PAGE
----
Women who are low in iron but not severe enough to be considered anemic may want to ask their doctor if they need to take iron supplements.
A study published in the Canadian Medical Association Journal found that women taking iron supplements cut their fatigue by nearly 50 percent.
Women report fatigue three times as often as men, according to a news release from the Canadian Medical Association Journal.
In the clinical trial, which included nearly 200 menstruating women from 18 to 50 years old, participants took either a placebo or 80 mg of ferrous sulfate. After six weeks, those taking the supplement saw an effect on hemoglobin, ferritin and other blood levels. After 12 weeks, iron supplementation lowered fatigue by almost 50 percent.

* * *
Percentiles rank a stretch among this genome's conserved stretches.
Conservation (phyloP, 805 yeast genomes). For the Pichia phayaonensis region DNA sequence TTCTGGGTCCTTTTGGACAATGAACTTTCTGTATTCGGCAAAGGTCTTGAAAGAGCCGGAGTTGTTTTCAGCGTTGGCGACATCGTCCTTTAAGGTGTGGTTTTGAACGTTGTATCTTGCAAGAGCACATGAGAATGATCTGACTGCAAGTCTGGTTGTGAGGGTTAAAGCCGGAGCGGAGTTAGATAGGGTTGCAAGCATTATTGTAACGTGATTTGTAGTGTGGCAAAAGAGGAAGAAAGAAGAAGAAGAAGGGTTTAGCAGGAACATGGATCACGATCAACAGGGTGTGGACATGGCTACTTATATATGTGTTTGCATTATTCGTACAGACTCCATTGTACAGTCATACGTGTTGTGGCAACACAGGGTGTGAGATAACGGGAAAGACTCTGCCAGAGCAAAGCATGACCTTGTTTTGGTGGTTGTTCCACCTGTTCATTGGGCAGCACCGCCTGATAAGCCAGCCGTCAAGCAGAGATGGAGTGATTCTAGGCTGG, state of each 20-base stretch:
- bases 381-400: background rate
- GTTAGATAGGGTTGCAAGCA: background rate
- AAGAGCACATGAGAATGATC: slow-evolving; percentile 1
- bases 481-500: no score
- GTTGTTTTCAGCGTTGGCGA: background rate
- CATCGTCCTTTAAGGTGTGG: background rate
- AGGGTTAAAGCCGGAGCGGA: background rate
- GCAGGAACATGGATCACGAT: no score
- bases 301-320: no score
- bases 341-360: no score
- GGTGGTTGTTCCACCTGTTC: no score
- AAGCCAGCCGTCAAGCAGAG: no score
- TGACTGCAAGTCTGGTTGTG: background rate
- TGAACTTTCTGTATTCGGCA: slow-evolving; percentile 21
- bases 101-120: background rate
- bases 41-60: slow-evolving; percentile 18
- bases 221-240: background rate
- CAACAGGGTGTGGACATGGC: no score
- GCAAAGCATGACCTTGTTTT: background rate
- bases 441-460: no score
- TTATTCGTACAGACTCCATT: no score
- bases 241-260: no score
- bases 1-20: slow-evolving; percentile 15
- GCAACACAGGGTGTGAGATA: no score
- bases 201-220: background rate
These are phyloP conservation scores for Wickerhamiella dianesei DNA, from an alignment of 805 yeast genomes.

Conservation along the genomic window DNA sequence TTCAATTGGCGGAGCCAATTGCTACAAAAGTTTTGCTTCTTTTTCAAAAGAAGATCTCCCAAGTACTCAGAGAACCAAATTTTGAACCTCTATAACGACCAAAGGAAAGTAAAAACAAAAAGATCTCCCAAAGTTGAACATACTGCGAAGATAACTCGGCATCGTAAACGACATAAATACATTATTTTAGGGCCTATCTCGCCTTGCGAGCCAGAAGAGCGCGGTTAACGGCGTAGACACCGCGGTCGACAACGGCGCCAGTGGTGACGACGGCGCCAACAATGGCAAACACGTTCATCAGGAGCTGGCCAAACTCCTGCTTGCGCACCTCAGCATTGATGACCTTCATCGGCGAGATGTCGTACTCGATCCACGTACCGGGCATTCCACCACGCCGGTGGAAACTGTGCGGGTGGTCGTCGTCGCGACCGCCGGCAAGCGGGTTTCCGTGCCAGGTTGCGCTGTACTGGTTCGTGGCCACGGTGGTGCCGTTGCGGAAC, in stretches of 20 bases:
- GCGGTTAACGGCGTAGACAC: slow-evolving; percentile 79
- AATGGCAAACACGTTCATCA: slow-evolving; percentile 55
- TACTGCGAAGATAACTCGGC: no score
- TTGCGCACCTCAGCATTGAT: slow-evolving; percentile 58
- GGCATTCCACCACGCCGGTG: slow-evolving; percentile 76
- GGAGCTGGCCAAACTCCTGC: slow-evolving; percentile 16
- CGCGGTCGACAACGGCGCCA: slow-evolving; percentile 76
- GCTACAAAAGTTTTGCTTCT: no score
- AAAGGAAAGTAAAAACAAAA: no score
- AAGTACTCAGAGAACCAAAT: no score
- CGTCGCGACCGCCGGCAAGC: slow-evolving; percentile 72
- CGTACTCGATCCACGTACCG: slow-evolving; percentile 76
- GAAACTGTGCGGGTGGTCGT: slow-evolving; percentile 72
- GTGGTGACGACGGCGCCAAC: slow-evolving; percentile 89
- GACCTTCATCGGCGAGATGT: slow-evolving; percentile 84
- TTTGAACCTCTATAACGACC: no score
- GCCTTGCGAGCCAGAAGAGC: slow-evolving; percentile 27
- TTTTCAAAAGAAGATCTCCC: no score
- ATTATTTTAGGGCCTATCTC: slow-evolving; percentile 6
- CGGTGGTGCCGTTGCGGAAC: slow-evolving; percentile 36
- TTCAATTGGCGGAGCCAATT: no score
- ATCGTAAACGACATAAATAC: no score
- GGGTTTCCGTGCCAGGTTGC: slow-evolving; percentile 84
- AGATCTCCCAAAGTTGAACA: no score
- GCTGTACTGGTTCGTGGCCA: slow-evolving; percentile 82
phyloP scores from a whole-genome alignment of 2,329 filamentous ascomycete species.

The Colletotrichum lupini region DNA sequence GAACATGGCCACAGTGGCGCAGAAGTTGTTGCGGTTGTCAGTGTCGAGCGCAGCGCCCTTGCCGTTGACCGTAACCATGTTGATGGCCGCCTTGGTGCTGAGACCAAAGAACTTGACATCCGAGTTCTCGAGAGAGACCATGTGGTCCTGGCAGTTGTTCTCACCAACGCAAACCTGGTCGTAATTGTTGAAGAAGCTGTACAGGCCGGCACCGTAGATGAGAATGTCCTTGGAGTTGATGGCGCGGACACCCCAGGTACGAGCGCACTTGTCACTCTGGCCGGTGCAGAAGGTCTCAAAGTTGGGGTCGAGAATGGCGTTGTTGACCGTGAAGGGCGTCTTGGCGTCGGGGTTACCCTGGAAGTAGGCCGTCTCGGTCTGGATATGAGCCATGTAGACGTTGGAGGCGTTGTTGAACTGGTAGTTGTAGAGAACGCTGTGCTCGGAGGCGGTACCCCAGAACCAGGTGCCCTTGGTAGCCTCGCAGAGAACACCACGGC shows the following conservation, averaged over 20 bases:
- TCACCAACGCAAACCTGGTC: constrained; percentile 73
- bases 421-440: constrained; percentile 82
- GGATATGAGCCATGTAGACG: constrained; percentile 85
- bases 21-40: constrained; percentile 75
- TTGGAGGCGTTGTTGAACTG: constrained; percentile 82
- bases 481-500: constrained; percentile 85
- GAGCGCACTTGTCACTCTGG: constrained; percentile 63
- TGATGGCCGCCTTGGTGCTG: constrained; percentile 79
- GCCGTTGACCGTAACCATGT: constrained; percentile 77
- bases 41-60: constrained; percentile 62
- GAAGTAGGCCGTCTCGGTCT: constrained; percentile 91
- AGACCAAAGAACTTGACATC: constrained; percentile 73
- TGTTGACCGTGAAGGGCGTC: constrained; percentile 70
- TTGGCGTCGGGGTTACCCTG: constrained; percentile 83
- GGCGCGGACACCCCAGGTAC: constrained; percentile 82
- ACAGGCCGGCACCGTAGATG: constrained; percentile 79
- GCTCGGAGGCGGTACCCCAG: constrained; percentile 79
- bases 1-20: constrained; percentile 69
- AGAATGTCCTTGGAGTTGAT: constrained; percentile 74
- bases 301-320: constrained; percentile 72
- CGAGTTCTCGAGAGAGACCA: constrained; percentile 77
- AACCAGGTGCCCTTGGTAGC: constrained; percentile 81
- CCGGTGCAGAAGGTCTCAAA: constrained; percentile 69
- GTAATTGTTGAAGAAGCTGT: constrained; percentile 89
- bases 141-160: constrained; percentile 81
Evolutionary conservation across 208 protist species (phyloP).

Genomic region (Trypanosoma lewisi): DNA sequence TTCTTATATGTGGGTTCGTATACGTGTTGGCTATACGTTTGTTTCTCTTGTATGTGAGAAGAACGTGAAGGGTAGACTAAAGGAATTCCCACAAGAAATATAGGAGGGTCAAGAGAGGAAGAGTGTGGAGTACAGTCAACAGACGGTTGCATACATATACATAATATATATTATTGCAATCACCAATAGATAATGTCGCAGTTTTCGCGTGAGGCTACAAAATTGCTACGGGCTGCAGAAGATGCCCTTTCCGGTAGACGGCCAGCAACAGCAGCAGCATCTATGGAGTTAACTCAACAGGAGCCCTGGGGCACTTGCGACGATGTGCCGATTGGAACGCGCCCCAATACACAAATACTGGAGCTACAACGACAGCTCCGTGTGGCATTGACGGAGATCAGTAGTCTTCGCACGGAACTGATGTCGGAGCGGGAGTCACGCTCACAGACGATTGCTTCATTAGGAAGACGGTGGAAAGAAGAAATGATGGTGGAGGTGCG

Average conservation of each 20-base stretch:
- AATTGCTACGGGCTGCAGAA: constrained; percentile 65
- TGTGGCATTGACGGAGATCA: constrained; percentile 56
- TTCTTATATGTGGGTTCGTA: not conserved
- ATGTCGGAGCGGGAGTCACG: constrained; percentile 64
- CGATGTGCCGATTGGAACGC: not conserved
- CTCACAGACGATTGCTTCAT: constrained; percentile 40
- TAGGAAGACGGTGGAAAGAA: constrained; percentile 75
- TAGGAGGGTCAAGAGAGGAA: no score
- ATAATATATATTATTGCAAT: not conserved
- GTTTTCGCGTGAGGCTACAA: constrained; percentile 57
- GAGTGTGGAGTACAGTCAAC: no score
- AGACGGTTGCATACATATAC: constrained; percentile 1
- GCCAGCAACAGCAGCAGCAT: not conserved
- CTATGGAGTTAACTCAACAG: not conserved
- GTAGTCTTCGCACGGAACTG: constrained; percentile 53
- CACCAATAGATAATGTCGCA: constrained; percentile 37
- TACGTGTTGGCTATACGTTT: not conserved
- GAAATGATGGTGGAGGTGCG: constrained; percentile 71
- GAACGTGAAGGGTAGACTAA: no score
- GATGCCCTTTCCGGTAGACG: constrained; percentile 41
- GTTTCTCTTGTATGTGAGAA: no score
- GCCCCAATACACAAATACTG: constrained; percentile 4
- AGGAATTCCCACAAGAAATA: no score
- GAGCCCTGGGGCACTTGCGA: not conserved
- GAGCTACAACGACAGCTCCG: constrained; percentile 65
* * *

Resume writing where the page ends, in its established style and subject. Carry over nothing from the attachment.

“Iron deficiency may be an under-recognized cause of fatigue in women of child-bearing age,” the author wrote. “If fatigue is not due to secondary causes, the identification of iron deficiency as a potential cause may prevent inappropriate attribution of symptoms to putative emotional causes or life stressors, thereby reducing the unnecessary use of health care resources, including inappropriate pharmacologic treatments.”
Source: Canadian Medical Association Journal press release
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